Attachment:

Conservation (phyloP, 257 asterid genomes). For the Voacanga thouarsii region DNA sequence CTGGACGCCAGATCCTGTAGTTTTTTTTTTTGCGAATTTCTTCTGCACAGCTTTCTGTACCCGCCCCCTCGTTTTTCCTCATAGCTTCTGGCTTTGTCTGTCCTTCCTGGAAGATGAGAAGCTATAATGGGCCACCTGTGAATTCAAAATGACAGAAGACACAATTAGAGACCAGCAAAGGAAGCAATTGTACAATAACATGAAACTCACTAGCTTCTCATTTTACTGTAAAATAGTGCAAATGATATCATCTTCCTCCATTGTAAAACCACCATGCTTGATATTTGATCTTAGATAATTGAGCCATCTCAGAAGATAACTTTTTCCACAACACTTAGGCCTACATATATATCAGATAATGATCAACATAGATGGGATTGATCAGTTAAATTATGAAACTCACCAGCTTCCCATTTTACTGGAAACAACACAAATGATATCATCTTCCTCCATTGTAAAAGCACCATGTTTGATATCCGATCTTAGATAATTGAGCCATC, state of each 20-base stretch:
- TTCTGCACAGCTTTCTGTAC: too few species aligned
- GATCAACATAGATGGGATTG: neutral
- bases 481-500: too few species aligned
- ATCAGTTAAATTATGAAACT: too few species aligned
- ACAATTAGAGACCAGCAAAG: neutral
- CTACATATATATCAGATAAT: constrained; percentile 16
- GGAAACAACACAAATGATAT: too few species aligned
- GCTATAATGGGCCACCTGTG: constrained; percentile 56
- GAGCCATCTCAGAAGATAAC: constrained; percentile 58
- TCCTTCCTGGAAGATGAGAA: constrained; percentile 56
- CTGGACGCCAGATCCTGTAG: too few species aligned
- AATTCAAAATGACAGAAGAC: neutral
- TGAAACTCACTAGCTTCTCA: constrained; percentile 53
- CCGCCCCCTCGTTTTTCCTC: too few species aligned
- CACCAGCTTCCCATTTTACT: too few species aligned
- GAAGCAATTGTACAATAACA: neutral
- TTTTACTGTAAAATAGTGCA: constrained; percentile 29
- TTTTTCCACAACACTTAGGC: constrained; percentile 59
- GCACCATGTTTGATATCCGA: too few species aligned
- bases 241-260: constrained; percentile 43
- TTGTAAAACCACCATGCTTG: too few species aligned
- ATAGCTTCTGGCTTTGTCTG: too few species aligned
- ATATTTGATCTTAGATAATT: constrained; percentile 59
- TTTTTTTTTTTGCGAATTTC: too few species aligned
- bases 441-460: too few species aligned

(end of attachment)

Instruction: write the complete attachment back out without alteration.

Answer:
Conservation (phyloP, 257 asterid genomes). For the Voacanga thouarsii region DNA sequence CTGGACGCCAGATCCTGTAGTTTTTTTTTTTGCGAATTTCTTCTGCACAGCTTTCTGTACCCGCCCCCTCGTTTTTCCTCATAGCTTCTGGCTTTGTCTGTCCTTCCTGGAAGATGAGAAGCTATAATGGGCCACCTGTGAATTCAAAATGACAGAAGACACAATTAGAGACCAGCAAAGGAAGCAATTGTACAATAACATGAAACTCACTAGCTTCTCATTTTACTGTAAAATAGTGCAAATGATATCATCTTCCTCCATTGTAAAACCACCATGCTTGATATTTGATCTTAGATAATTGAGCCATCTCAGAAGATAACTTTTTCCACAACACTTAGGCCTACATATATATCAGATAATGATCAACATAGATGGGATTGATCAGTTAAATTATGAAACTCACCAGCTTCCCATTTTACTGGAAACAACACAAATGATATCATCTTCCTCCATTGTAAAAGCACCATGTTTGATATCCGATCTTAGATAATTGAGCCATC, state of each 20-base stretch:
- TTCTGCACAGCTTTCTGTAC: too few species aligned
- GATCAACATAGATGGGATTG: neutral
- bases 481-500: too few species aligned
- ATCAGTTAAATTATGAAACT: too few species aligned
- ACAATTAGAGACCAGCAAAG: neutral
- CTACATATATATCAGATAAT: constrained; percentile 16
- GGAAACAACACAAATGATAT: too few species aligned
- GCTATAATGGGCCACCTGTG: constrained; percentile 56
- GAGCCATCTCAGAAGATAAC: constrained; percentile 58
- TCCTTCCTGGAAGATGAGAA: constrained; percentile 56
- CTGGACGCCAGATCCTGTAG: too few species aligned
- AATTCAAAATGACAGAAGAC: neutral
- TGAAACTCACTAGCTTCTCA: constrained; percentile 53
- CCGCCCCCTCGTTTTTCCTC: too few species aligned
- CACCAGCTTCCCATTTTACT: too few species aligned
- GAAGCAATTGTACAATAACA: neutral
- TTTTACTGTAAAATAGTGCA: constrained; percentile 29
- TTTTTCCACAACACTTAGGC: constrained; percentile 59
- GCACCATGTTTGATATCCGA: too few species aligned
- bases 241-260: constrained; percentile 43
- TTGTAAAACCACCATGCTTG: too few species aligned
- ATAGCTTCTGGCTTTGTCTG: too few species aligned
- ATATTTGATCTTAGATAATT: constrained; percentile 59
- TTTTTTTTTTTGCGAATTTC: too few species aligned
- bases 441-460: too few species aligned